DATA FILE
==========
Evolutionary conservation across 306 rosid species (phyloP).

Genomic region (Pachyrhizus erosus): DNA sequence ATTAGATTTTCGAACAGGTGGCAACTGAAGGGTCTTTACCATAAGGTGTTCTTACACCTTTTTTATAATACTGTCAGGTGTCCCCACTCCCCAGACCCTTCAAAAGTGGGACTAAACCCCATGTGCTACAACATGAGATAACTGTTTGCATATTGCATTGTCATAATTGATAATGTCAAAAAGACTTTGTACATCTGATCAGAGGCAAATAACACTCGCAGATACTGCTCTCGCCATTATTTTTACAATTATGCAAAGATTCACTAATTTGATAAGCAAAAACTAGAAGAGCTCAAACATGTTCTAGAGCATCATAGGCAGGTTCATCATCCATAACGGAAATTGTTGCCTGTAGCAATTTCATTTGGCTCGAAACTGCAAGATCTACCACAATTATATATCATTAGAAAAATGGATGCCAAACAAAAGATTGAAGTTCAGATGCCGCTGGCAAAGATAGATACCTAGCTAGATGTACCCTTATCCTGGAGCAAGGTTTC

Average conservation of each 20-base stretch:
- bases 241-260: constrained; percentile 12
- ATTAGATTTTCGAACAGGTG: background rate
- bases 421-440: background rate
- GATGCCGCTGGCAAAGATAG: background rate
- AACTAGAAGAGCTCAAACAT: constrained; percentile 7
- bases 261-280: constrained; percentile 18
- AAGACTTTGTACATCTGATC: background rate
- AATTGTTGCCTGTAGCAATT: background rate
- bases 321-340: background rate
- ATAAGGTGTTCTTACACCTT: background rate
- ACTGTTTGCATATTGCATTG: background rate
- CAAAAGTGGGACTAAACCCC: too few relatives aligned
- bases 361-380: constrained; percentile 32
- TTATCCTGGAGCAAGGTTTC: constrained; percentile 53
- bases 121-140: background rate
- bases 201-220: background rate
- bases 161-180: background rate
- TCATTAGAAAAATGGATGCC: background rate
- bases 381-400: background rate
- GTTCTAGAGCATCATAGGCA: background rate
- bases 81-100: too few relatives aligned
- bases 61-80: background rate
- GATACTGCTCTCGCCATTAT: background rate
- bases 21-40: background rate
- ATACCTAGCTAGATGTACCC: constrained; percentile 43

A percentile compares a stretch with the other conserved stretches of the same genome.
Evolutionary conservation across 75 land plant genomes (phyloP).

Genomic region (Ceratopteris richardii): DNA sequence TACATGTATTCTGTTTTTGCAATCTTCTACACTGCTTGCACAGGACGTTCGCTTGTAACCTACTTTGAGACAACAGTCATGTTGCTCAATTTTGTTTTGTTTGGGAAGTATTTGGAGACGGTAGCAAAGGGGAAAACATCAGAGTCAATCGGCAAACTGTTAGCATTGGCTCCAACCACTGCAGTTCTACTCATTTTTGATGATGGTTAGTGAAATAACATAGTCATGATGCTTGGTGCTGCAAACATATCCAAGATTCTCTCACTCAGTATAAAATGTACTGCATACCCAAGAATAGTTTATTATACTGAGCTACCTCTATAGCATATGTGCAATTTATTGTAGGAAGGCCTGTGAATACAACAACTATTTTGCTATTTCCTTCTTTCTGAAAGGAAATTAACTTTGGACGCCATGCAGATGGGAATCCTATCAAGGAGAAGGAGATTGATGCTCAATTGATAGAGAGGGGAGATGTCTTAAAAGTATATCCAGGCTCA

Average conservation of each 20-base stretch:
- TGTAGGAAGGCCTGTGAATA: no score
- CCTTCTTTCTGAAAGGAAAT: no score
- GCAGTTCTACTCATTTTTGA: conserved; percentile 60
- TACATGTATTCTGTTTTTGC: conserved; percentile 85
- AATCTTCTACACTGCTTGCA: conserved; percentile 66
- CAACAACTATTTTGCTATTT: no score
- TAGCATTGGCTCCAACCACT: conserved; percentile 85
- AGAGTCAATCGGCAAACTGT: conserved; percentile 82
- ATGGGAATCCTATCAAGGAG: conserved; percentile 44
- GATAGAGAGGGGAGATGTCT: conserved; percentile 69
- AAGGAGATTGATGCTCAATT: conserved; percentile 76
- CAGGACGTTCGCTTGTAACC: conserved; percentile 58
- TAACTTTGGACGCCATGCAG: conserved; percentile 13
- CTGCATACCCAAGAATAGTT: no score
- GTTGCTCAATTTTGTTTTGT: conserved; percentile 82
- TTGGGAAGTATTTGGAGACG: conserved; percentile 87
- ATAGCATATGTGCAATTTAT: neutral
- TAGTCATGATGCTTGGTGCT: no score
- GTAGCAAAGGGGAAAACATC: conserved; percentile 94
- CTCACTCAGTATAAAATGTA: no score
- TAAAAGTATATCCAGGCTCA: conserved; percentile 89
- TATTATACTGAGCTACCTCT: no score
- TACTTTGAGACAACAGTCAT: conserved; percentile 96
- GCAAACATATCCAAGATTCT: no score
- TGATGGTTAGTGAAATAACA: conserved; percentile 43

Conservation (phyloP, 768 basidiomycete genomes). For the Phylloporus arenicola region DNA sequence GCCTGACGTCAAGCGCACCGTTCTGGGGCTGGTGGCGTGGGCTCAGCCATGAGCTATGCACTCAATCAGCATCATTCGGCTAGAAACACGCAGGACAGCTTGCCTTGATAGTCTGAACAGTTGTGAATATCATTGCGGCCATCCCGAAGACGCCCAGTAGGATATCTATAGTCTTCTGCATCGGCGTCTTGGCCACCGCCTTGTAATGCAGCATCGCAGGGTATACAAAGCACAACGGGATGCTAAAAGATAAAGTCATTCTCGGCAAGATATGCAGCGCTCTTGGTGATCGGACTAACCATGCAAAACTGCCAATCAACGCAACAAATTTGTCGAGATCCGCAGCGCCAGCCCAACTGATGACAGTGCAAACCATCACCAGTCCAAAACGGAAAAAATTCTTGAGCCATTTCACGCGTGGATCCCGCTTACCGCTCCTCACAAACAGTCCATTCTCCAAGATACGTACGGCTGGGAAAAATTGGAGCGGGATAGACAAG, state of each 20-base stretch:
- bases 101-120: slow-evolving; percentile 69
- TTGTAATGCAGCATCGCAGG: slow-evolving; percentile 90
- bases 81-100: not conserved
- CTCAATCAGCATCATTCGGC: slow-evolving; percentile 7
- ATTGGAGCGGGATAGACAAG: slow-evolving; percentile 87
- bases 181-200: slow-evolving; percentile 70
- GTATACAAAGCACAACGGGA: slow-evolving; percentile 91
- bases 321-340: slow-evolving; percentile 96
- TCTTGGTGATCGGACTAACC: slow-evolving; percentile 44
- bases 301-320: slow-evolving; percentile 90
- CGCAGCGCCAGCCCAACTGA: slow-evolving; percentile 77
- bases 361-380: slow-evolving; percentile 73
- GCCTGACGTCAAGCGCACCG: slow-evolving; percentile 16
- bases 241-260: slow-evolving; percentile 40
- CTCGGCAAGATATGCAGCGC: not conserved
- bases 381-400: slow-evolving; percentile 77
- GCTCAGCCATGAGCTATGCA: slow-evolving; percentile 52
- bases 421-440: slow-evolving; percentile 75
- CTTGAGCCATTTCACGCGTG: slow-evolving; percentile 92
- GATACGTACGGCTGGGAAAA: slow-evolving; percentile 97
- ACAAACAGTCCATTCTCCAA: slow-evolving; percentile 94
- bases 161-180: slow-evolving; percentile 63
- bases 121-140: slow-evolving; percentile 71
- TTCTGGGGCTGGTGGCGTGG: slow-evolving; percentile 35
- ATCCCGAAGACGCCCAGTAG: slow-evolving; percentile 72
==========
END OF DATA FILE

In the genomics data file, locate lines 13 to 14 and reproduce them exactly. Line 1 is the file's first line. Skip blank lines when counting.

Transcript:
- ATAAGGTGTTCTTACACCTT: background rate
- ACTGTTTGCATATTGCATTG: background rate